In this post I will describe the functionning of Full Field Optical Coherent Tomography (FFOCT). If you don’t know about OCT I suggest that you should read my previous post here.

What is Full Field OCT?

Full field OCT is the parallel version of OCT, instead of acquiring axial lines in the sample and then scan spatially to reconstruct 2D images (BScan) or 3D volumes (CScan), FFOCT uses a camera to acquire directly a 2D plane, perpendicular to the illumination. FFOCT works quite the same way as a conventionnal full field microscope, hense its name. One of the advantage of FFOCT compared to traditionnal OCT is its simplicity, due to the absence of scanning. Also, acquiring a full frame in one shot is often better, especially for moving samples suche as the eye.

Experimental setup and image formation

FFOCT setup

An LED is used as light source and splitted into the reference and sample arm by a beam splitter. The light is reflected by the reference mirror without any modification on its shape (that’s why we call it the reference arm). On the contrary the light is reflected (possibly multiple times) by different layers inside the sample. Lights are collected from both arms and send on the camera sensor. The intensity recorded by the camera can be written:

Where $I_{incoh}(x,y)$ is the incoherent light intensity that can not produce interference because the optical path length is different in the reference and in the sample arm, $R_s(x,y)$ is the reflectivity of the sample (basically that’s what we want to image!), $R_r$ is the reference mirror reflectivity (we assume that it is constant for any position $(x,y)$), and $\Delta \phi(x,y)$ is the phase difference between the reference and sample coherent light.

The problem now is to extract $R_s(x,y)$ to construct the sample image. With only one image it is not possible because we have more unknowns than equations (we say that the problem is ill-posed). In order to construct an image we need at least a second image, but not the same. The trick is to change $\Delta \phi(x,y)$, the phase difference between the reference and the sample, and only this quantity. To do that we mounted the reference mirror on a piezoelectric transducer that as the property to contract or expand when a voltage is applied on it. By applying the correct voltage we can therefore change the distance that the light has to travel in the reference arm, thus change the optical path leading to a shifted phase $\Delta \phi(x,y)$.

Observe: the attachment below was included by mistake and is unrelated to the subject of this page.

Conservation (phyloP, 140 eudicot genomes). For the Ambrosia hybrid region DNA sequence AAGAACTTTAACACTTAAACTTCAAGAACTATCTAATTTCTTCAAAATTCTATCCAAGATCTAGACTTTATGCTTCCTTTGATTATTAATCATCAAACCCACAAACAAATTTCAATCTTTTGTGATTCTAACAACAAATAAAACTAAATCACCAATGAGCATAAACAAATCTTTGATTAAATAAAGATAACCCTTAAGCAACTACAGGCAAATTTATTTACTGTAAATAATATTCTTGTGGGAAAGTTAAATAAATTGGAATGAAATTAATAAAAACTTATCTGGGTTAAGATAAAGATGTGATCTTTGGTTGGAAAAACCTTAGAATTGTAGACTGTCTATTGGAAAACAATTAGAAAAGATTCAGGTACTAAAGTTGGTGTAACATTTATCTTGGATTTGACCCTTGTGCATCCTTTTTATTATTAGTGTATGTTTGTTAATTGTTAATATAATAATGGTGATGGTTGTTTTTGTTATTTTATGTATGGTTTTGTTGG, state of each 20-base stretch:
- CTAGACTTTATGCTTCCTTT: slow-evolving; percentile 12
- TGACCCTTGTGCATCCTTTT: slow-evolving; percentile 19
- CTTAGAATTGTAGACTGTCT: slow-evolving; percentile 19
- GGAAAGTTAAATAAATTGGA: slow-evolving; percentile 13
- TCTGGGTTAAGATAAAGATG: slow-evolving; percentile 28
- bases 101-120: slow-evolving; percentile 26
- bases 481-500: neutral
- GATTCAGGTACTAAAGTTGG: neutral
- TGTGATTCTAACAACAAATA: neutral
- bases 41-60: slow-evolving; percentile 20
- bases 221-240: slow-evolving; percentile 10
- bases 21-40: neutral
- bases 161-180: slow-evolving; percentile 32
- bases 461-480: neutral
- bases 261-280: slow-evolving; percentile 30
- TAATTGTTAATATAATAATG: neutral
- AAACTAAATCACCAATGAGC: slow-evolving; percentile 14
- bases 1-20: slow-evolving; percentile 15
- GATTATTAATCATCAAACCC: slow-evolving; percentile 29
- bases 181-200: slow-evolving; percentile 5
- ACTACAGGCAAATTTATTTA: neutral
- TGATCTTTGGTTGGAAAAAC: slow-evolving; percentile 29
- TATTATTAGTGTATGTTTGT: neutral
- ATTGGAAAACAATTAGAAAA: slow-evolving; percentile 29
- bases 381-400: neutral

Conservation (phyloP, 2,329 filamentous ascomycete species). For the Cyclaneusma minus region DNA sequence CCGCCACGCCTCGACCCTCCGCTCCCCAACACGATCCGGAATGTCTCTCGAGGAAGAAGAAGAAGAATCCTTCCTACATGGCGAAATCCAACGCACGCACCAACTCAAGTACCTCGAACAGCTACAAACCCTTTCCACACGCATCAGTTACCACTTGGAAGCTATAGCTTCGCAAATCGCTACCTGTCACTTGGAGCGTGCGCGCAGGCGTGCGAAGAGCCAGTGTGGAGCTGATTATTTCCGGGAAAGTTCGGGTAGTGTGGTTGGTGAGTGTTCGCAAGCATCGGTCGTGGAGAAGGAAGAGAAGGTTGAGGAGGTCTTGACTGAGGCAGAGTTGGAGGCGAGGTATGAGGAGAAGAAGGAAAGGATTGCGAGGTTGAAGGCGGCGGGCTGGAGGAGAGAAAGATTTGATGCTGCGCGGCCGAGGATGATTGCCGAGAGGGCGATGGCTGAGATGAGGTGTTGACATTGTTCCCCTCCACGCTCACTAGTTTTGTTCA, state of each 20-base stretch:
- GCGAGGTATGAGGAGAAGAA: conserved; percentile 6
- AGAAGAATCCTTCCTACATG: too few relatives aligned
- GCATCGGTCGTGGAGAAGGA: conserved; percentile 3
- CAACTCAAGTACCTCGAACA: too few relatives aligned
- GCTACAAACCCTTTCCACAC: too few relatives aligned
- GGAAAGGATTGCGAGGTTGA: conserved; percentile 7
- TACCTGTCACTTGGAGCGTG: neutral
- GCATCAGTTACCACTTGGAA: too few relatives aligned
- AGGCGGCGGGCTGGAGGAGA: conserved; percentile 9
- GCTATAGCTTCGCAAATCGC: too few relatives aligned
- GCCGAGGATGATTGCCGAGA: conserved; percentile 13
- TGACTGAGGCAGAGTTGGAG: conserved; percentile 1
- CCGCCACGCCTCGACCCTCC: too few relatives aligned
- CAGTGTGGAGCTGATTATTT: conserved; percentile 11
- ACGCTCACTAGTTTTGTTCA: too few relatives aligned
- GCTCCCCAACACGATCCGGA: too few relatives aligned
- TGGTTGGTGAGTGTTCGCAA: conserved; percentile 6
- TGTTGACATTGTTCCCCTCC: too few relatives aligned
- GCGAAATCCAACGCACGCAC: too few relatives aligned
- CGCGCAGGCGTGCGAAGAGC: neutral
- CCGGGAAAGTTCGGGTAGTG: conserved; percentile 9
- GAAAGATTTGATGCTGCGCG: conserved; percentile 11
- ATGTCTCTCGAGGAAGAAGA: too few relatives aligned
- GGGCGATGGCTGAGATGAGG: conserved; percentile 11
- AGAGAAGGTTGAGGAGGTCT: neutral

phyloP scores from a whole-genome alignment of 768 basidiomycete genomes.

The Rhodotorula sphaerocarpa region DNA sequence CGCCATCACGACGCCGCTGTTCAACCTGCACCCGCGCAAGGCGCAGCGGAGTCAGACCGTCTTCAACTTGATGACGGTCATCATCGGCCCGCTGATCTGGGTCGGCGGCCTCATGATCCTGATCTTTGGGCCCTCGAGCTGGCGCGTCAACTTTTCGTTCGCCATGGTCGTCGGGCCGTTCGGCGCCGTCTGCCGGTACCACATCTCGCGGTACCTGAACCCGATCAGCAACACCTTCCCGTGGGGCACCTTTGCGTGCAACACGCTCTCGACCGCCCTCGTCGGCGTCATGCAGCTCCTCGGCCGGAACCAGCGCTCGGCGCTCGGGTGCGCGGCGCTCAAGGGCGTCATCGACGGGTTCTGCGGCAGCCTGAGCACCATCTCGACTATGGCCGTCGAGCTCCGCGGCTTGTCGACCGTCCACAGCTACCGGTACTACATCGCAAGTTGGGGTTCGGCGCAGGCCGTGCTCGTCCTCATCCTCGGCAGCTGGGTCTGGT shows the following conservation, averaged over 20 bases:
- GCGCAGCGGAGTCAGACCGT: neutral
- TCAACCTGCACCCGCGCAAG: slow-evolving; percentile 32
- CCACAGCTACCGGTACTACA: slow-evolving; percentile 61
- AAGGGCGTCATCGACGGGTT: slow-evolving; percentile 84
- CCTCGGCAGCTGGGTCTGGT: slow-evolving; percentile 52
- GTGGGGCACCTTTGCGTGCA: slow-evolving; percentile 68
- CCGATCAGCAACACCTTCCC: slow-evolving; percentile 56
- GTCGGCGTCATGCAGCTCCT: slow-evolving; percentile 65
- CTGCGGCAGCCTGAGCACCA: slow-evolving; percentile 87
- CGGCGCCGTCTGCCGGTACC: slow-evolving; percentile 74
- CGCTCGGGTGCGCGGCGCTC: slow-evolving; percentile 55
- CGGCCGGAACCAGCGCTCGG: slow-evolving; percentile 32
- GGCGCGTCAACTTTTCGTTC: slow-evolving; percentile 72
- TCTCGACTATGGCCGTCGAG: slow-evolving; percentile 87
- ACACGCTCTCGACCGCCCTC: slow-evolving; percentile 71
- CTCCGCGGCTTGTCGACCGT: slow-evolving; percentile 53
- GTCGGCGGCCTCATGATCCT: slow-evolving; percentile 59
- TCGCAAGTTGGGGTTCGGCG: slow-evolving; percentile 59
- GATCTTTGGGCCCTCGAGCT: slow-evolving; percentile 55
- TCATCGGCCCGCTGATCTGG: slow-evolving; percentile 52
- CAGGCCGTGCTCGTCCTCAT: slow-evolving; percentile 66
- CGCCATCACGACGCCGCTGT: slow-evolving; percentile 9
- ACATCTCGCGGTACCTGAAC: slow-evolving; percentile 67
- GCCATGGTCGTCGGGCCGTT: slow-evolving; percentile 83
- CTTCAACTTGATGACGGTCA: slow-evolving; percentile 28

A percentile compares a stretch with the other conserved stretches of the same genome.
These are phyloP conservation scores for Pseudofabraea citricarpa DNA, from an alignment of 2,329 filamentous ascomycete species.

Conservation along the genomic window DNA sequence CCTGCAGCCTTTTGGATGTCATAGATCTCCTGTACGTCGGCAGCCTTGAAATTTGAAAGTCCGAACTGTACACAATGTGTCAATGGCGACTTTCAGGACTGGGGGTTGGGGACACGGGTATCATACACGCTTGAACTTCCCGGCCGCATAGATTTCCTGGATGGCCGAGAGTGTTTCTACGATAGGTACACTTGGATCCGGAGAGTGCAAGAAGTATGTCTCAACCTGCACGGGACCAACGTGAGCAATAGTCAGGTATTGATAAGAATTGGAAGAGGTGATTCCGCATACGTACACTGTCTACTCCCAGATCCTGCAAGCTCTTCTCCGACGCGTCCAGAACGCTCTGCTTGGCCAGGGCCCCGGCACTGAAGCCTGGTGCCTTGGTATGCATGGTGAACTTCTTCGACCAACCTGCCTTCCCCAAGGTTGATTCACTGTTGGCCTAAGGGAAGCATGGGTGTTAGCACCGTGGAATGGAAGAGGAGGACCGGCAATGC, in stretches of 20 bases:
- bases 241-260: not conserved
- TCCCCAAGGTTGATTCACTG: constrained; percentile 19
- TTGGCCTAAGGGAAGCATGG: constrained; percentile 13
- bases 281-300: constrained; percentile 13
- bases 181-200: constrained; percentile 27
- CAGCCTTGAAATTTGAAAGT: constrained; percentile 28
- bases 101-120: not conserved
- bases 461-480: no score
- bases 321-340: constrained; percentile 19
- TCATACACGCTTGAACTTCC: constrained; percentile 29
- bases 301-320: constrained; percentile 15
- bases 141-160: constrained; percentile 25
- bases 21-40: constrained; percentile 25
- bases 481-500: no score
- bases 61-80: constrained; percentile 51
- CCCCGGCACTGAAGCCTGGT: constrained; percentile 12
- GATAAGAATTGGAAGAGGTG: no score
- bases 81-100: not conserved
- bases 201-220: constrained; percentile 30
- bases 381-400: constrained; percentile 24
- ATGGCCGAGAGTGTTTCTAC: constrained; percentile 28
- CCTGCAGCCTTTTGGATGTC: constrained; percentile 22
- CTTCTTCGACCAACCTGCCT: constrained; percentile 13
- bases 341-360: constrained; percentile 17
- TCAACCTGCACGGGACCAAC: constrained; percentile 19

2-phase scheme

If we shift the reference mirror by $\frac{\lambda}{4}$, $\lambda$ being the source central wavelength, then we add a $\pi$ shift to the phase difference and the acquired images can be written:

Now substracting the two images and taking the modulus we obtain:

In this expression the sample phase $\Delta \phi(x,y)$ and the reflectivity $R_s$ are mixed. For some samples where the phase is random (in time and space) it is sufficient but for some application one can be interested in extracting the phase.

4 phase scheme

By taking 4 images it is possible to extract both the reflectivity $R_s$ and the phase difference $\Delta \phi(x,y)$. For a 4-phase scheme we apply $(\frac{3\pi}{2},\pi,\frac{pi}{2},0)$ and we obtain respectively $(I_1(x,y),I_2(x,y),I_3(x,y),I_4(x,y))$. We can then reconstruct the sample reflectivity as:

The phase difference can be computed as:

The demonstration is left for the reader (Finally my dream comes true!).

Signal to noise ratio

For a 2-phase scheme it is not possible to un-mix amplitude and phase. To get rid of the cosine term we consider that the phase is uniformly distributed (both in time and space) in biological samples and we can average $I_{2-phase}$ with respect to the phase distribution:

Returning to the recorded intensity $(I_1, I_2)$, the terms related to sample arm reflectivity are negligible compared to the incoherent and reference terms so the intensity corresponding to pixel saturation $I_{sat}$ can be written:

Combining the previous we obtain:

If we consider an ideal case when the experiment is shot noise limited, the noise is proportional to $\sqrt{I_{sat}}$, which gives the following signal to noise ratio:

The SNR is proportional to $\sqrt{I_{sat}}$ and is therefore proportional to the maximal number of photoelectrons that a pixel can generate before saturation, which is the definition of the full well capacity. Thus the SNR is proportional to the FWC for a 2-phase FFOCT image.

To go further

Some more information concerning FFOCT:

  • There is a risk with FFOCT that adjecent pixels interfer and add speckle noise on images. In order to avoid that we only use spatially incoherent light source (e.g. LED and halogen lamp) where 2 different point of the source can’t interfere.
  • As we image deeper inside the sample the light in the reference arm travels faster/slower (depending on the microscope objectives used) than in the reference arm because the sample refractive index $n$ is not exactly the same as the reference arm refractive index (could be air or water/oil for immersion objectives). This leads to a shift between the focus position of the microscope and the coherence position. This shift decreases the interference signals we can probe and must be corrected by shifting the whole reference arm to adapt the optical path length.